“They don’t necessarily want that. They want to focus on their career, their brands, their sponsorships. They have a whole revenue stream that’s at stake,” Lovell said.
With a lot at stake, Michael Niborsky, an attorney whose firm represents Bruno Mars and Kanye West, said Swift “is particularly well-suited to represent women’s rights, female empowerment and not taking this kind of behavior.”
Mueller, then 51, was a morning host at a Denver country-music station when he was assigned to attend Swift’s June 2, 2013, concert.
Swift, then 23, was touring in support of her “Red” album, with hits such as “I Knew You Were Trouble” and “We Are Never Ever Getting Back Together.”
Mueller and his girlfriend lined up backstage with other fans for a meet-and-greet with Swift and entered a curtained enclosure where they spoke briefly with the singer-songwriter.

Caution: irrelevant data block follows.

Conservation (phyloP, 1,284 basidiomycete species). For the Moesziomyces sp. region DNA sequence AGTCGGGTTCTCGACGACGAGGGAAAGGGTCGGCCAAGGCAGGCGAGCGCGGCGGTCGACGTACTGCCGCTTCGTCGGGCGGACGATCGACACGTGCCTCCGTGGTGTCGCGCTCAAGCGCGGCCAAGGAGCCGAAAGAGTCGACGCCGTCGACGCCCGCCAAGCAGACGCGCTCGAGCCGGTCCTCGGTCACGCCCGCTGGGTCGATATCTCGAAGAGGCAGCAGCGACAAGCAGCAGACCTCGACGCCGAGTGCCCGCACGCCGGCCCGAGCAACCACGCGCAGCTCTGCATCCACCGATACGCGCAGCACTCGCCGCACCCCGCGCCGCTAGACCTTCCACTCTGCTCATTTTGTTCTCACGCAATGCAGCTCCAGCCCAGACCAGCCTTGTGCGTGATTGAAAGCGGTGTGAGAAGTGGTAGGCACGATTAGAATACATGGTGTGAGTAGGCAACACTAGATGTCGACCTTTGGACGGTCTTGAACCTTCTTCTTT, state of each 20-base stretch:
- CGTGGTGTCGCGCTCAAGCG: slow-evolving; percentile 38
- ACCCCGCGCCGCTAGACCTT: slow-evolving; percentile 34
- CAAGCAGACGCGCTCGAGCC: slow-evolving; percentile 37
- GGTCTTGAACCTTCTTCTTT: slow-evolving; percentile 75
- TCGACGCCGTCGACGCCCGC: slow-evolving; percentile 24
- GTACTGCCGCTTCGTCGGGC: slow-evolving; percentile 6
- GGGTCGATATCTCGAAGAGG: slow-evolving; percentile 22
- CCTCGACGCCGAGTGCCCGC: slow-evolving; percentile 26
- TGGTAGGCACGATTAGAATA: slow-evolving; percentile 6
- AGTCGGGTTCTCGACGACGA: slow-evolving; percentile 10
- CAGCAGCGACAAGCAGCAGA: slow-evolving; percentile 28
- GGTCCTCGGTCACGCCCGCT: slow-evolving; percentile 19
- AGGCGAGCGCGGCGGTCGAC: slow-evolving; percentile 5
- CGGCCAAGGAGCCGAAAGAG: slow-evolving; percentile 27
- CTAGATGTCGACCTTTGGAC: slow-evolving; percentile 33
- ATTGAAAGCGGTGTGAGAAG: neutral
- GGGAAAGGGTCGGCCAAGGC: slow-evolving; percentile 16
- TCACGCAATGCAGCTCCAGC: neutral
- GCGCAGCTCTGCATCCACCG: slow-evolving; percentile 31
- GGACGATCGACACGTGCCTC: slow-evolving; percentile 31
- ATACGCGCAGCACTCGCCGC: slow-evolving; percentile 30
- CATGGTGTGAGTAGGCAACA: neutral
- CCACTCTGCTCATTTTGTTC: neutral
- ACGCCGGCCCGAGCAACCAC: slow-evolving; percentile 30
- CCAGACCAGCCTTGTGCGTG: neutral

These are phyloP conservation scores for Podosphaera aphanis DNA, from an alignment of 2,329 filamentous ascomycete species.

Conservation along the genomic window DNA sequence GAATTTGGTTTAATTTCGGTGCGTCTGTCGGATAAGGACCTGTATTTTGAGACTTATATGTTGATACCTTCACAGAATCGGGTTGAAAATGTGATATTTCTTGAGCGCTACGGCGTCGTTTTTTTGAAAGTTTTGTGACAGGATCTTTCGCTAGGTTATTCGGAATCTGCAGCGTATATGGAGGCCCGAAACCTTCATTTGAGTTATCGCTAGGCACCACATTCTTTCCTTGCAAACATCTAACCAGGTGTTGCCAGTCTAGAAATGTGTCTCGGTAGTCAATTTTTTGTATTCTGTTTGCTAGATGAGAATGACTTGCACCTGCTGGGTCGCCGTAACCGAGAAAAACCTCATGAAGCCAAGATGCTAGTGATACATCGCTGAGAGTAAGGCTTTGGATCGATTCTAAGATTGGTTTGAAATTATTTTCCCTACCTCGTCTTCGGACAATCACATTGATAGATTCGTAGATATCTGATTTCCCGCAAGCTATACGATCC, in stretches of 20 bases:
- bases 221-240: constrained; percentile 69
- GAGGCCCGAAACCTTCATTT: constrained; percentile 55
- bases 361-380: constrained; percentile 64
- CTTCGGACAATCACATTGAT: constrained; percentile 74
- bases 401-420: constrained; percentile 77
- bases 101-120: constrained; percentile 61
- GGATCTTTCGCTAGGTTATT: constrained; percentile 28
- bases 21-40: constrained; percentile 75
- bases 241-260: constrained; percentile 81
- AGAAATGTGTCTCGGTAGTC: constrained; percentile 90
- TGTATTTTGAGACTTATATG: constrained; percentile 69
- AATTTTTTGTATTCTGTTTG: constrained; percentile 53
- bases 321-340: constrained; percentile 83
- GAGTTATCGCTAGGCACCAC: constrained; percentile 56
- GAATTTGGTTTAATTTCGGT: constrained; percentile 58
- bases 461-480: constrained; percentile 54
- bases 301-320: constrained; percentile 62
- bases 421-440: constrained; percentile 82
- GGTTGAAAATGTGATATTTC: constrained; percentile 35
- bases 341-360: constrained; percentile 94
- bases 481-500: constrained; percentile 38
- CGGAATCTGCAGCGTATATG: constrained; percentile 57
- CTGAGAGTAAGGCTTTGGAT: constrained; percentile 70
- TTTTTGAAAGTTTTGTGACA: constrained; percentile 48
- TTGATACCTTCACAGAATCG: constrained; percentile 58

A security guard and at least two other Swift team members were present when it came time for a photo. Mueller said he jumped into the picture at the last second.
Mueller said Swift was cordial as he and his girlfriend left. He went to his car to drop off an autographed photo then returned to the arena, where he was confronted by Swift’s security guard.
In court documents, Swift said, “He took his hand and put it up my dress and grabbed onto my ass cheek, and no matter how much I scooted over, it was still there.”